only be about (life), can't it? What
happens is, you grow up ,.nd life
See LA'S, Page 8

Box o' La's
John Power, on the.
music the La's make:
"Music, real music.
Hard, soft - soul, a soul
ring, if we could."
Power, on weird
American gigs: "Last
night was a bit weird.
Loads of girls got on the
stage and started
jumping on us. For the
first time in my life. It was
like, what the hell is
going on here? It was
quite good."
Power, on the
Beatles' cartoon: "I
remember them when 1
was kid, like, but the
accents were completely
fuckin' wrong. They were
all Birmingham. They
were stupid. Whoever it
was done them accents
for that cartoon deserves
a good kick in the head.y
Power, on selling out
"Anyone who doesn't
want to be successful in
what they do, what the'
hell are they doing it for?
All this shit about
copping out and selling,
out, that's a load of shit,,
'cause if you've got good
songs and good things,
you 're not selling out."
Power, on success:
"The thing is, we're not
raking in money yet or
anything like that, you
know what I mean? But
we're doing what we
want to do."
-An nette Petruso

The La's (l-r: Cammy, Lee Mavers, Niel Mavers and John Power) may be new kids on the block right now, but
when they record their White Album, you'll regret mocking them and their fans.

ducer, Steve Lillywhite, and an anti-
La's British record label.
Power, however, eagerly re-
sponded to all of the charges about
the band's reputation, in particular
the rumor that their first American
tour earlier this sumnmer was spent
fucked up. "Oh, well, it's probably,
like, I can't remember," he said. "Do
you want me to sign a statement?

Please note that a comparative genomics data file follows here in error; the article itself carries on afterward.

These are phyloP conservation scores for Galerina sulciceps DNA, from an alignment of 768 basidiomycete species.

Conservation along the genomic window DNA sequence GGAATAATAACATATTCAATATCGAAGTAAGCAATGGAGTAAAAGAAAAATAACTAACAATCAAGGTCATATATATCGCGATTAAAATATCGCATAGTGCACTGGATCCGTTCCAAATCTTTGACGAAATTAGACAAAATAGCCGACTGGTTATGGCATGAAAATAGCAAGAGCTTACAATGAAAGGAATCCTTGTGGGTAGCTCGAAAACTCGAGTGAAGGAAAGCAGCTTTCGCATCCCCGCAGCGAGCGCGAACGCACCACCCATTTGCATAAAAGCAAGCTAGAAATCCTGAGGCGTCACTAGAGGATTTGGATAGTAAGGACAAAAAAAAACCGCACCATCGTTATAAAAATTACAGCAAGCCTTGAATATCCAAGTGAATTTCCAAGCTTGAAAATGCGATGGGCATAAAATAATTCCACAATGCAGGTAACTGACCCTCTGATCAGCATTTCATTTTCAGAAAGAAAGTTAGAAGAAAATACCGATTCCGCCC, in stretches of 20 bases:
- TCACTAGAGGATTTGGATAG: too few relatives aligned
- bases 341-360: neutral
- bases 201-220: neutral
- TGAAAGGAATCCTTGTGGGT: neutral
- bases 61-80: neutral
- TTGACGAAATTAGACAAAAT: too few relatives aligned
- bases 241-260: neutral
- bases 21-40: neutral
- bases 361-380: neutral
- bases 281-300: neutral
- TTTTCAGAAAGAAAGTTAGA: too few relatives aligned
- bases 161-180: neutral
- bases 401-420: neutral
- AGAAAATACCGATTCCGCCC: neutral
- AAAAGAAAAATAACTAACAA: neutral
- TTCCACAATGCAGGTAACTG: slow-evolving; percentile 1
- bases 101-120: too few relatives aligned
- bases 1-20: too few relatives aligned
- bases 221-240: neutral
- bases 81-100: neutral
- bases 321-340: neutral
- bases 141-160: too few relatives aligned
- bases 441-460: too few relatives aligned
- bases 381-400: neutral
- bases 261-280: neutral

You know, we have a laugh, like.
You've got to do something to get
you through." That's where the mu-
sic comes in.
The La's wistfully captures an
essence of post-early-Beatles. Lee
Mavers' sweet-sounding voice and
the utter simplicity of the La's' gui-
tar-based tunes bely their harsh rep-
utation. But the La's (which also in-

cludes drummer Neil Mavers, Lee's
brother, and guitarist Cammy)
shouldn't be compared directly to
the Beatles. Though both bands have
similar musical roots ("Rhythm 'n'
blues, Bo Diddley, Chuck Berry...
James Brown," said Power), the
La's also stretch their influences
into the present ("Marley... the
Who, Captain Beefheart and a lot
more, a lot more," he continued),
maintaining an uncompromising
passion and self-criticism, a focused
honesty that the Beatles lost early
on, if they ever had it all.
The band's press release tries to
sum the La's up succinctly, as
"contagious working class melan-
choly." Though this description
may be true, it isn't a whole. "Well,

it's accurate a bit, like, I can see
what he meant, like. But as I say, you
can't sum it up in three words, you
just can't sum anything up, because
the minute you do, you bracket it
off, limit it," said Power. "There's
thousands of people out there, all
with different feelings, all who
think that the song is personal to
them. But that's a fair assumption."
Just hearing Power explain his
attraction to music describes part of
the La's musical disposition. As
Power explained, "It's love, reli-
gion, lust. Music to me and anyone
else, I reckon, you know, it hits the
right notes, you know, it's a reli-
gion, you know what I mean, and if
the right song's there, and if there
was a tune, you. must have had it,



7 1